Contents

EnglishEdit

EtymologyEdit

From Latin fac simile(make like), from fac(make), imperative of facere(make), + simile, neuter of similis(like, similar).

PronunciationEdit

  This entry needs audio files. If you have a microphone, please record some and upload them. (For audio required quickly, visit WT:APR.)

NounEdit

facsimile ‎(plural facsimiles or facsimilia)

  1. A copy or reproduction.
    • 1964, Arthur Danto, “The Artworld” in Twentieth Century Theories of Art (1990), ed. James Matheson Thompson, § VIII, 540:
      To paraphrase the critic of the Times, if one may make the facsimile of a human being out of bronze, why not the facsimile of a Brillo carton out of plywood?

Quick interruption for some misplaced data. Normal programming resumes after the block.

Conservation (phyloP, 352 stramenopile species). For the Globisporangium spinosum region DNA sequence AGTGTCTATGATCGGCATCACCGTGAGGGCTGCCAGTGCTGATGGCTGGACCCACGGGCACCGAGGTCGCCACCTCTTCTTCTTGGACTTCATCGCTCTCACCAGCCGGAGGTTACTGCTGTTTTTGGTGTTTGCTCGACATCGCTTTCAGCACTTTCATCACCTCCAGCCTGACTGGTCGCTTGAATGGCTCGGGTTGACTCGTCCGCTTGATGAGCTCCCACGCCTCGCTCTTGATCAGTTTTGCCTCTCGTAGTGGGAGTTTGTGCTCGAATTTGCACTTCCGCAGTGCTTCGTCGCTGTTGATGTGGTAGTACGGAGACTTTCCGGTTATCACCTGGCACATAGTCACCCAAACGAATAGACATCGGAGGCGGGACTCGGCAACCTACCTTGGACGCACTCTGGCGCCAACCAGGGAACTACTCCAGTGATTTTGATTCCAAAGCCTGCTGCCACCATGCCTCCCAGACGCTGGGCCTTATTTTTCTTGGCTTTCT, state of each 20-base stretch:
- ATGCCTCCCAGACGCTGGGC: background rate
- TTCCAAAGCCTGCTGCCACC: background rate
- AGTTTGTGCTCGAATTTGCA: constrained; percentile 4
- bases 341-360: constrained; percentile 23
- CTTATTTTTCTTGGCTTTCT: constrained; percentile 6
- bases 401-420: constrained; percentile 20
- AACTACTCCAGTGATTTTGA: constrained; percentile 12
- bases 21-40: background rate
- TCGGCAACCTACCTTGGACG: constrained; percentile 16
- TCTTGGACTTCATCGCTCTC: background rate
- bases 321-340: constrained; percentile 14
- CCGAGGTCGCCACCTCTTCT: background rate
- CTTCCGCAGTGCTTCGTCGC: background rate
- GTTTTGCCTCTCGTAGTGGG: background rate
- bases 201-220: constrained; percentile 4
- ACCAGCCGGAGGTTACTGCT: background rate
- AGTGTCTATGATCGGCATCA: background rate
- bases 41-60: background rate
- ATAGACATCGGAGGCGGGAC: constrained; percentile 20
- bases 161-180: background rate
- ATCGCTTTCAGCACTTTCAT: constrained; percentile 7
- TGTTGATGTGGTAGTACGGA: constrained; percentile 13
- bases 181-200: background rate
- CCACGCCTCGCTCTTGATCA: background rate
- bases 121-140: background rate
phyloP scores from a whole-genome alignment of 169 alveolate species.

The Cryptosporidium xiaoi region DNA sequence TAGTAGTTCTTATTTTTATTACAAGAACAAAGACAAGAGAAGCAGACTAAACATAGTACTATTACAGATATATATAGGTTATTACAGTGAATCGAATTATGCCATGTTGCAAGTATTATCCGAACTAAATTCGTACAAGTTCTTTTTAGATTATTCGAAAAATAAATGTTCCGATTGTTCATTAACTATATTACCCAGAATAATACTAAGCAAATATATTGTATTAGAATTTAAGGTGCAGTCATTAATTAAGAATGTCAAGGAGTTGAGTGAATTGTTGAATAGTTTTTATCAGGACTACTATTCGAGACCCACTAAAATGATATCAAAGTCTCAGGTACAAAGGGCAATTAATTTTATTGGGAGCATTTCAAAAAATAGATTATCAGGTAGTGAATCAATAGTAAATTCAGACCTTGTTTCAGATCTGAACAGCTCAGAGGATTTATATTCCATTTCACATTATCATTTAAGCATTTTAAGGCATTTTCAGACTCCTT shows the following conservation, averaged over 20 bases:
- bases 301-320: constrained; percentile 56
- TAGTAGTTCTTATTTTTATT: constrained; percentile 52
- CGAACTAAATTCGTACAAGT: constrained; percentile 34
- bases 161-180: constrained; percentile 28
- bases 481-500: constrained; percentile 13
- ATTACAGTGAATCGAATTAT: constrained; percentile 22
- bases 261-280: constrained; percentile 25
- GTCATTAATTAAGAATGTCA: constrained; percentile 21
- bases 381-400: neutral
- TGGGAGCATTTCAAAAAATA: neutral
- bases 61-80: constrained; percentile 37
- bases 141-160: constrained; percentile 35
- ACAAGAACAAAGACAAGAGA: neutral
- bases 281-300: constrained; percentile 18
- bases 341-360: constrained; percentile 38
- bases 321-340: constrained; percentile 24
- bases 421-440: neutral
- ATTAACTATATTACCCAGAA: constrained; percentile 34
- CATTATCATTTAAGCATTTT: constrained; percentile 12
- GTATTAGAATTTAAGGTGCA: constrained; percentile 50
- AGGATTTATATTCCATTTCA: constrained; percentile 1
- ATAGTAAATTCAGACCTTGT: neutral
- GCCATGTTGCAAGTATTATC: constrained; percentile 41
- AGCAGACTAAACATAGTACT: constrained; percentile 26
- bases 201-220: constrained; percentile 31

• For more examples of usage of this term, see Citations:facsimile.
  2. A fax, a machine for making and sending copies of printed material and images via radio or telephone network.
  3. The image sent by the machine itself.

SynonymsEdit

TranslationsEdit

VerbEdit

facsimile ‎(third-person singular simple present facsimiles, present participle facsimileing or facsimiling, simple past and past participle facsimiled)

  1. (transitive) To send via a facsimile machine; to fax.

SynonymsEdit

TranslationsEdit